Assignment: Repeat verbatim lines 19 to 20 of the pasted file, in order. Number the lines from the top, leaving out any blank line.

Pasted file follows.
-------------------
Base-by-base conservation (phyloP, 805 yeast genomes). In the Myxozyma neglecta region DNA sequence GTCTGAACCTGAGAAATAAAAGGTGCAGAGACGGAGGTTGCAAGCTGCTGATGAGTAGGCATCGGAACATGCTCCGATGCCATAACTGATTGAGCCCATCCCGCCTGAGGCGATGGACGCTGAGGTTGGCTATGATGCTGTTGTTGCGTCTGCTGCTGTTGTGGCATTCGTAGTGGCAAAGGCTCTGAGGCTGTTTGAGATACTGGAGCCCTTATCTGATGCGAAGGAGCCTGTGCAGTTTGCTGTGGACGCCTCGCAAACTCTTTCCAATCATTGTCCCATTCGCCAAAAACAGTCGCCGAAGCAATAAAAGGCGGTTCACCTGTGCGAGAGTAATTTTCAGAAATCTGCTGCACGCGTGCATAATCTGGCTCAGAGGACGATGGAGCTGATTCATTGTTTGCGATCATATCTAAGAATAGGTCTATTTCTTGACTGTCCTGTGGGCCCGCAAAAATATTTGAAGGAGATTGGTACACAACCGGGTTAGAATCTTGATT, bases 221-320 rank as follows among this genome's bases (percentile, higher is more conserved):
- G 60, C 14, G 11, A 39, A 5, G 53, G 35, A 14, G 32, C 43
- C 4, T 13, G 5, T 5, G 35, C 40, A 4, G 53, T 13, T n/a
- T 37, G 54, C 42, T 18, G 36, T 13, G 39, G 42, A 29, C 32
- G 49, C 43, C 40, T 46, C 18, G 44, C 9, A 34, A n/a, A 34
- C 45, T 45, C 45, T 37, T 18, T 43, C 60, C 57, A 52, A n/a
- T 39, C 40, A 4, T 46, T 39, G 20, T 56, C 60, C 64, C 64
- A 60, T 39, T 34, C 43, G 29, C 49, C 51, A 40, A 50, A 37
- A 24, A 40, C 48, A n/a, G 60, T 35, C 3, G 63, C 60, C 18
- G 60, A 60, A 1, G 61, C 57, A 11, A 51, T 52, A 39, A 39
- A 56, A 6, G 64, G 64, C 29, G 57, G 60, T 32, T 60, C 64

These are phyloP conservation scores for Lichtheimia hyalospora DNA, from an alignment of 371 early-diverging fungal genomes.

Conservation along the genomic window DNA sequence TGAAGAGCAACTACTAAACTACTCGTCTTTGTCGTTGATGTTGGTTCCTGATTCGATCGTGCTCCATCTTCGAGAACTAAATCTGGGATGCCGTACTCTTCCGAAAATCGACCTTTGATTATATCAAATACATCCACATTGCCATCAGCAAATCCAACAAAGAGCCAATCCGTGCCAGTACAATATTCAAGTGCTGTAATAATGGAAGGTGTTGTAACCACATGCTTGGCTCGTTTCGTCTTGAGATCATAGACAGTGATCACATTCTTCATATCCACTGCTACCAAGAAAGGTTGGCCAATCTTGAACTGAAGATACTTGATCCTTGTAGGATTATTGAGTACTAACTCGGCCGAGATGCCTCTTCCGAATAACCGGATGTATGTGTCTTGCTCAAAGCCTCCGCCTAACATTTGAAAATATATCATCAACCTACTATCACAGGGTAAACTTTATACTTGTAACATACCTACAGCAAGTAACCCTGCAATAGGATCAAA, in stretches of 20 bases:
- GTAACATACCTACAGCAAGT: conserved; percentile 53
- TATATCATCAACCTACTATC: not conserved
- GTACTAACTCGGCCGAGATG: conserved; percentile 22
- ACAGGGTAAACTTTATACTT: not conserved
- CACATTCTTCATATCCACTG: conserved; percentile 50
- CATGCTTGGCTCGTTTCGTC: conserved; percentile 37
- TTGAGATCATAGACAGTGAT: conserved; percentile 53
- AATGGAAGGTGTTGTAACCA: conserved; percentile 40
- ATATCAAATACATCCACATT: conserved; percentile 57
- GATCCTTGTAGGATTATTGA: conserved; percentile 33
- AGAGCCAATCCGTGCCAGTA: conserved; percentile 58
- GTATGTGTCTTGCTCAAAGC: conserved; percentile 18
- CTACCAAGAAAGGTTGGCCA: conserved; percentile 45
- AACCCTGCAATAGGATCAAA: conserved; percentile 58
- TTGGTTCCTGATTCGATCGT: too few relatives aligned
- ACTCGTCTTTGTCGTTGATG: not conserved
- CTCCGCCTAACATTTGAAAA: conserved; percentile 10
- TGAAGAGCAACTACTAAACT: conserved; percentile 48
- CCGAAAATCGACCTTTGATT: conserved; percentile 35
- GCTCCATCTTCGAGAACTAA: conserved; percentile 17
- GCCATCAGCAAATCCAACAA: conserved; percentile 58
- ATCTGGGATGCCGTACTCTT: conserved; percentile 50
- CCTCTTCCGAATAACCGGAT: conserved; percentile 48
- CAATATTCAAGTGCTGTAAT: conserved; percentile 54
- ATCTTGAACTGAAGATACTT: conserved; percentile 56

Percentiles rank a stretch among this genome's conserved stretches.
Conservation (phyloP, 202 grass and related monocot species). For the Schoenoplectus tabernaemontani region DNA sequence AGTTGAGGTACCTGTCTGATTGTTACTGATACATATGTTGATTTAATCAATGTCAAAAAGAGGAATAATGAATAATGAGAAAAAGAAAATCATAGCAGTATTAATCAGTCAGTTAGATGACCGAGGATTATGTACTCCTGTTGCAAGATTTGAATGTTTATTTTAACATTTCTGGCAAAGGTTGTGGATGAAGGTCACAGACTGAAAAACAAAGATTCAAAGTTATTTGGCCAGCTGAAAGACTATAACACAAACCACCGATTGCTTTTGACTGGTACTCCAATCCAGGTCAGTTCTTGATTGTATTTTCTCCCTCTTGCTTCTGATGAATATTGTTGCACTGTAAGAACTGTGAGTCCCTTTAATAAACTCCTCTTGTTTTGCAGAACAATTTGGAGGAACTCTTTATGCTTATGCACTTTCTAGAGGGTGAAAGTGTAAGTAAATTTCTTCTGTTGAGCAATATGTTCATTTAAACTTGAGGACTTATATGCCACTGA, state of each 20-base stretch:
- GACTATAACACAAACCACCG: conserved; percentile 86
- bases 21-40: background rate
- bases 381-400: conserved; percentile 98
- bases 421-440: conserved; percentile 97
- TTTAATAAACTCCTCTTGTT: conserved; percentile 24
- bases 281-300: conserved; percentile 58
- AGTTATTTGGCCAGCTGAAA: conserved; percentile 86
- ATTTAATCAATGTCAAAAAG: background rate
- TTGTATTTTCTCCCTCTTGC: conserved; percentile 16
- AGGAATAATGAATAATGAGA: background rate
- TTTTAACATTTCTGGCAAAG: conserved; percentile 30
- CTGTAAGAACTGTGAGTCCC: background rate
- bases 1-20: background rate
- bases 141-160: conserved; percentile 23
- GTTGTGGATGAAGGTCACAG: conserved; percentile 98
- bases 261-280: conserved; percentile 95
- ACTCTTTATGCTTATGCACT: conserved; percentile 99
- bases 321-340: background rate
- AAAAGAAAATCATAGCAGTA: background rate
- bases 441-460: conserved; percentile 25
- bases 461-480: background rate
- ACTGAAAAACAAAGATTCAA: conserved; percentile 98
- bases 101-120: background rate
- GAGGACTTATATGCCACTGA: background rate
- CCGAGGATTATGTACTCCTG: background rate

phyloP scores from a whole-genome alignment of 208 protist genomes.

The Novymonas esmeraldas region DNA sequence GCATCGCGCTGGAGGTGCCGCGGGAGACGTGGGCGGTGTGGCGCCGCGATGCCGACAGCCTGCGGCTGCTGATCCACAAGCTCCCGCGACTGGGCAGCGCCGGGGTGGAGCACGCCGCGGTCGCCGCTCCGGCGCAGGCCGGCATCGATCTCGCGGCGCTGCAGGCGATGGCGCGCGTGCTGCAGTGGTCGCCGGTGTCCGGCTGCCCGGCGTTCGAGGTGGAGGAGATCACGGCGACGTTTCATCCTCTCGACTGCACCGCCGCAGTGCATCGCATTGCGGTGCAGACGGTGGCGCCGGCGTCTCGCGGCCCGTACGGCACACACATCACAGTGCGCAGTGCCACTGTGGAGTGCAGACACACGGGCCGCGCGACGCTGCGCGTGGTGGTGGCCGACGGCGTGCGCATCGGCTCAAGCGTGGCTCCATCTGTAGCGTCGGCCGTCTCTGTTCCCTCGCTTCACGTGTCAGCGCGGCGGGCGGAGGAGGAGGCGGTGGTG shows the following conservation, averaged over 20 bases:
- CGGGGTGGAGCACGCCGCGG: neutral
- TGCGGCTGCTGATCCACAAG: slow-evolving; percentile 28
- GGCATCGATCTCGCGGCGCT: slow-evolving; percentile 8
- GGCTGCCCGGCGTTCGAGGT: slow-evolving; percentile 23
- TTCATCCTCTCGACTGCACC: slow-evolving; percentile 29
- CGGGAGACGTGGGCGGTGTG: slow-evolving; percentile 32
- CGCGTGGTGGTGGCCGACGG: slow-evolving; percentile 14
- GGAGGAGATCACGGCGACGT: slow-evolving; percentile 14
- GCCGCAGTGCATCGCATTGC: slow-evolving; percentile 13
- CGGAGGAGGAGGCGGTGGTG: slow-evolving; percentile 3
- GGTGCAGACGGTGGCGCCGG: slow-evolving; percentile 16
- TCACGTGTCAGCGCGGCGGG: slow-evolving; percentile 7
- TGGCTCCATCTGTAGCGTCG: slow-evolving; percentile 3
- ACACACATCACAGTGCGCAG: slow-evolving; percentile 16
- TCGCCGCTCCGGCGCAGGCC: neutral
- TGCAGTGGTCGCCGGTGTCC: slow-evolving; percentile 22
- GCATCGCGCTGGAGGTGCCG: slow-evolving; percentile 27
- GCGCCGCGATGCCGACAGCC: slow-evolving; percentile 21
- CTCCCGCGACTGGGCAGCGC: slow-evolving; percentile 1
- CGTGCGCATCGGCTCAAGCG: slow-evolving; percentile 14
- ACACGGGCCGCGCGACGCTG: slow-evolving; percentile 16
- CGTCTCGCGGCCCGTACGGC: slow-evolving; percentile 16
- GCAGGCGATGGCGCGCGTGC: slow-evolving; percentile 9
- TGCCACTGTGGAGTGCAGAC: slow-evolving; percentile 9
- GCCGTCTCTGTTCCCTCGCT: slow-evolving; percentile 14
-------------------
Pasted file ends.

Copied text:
- CATGCTTGGCTCGTTTCGTC: conserved; percentile 37
- TTGAGATCATAGACAGTGAT: conserved; percentile 53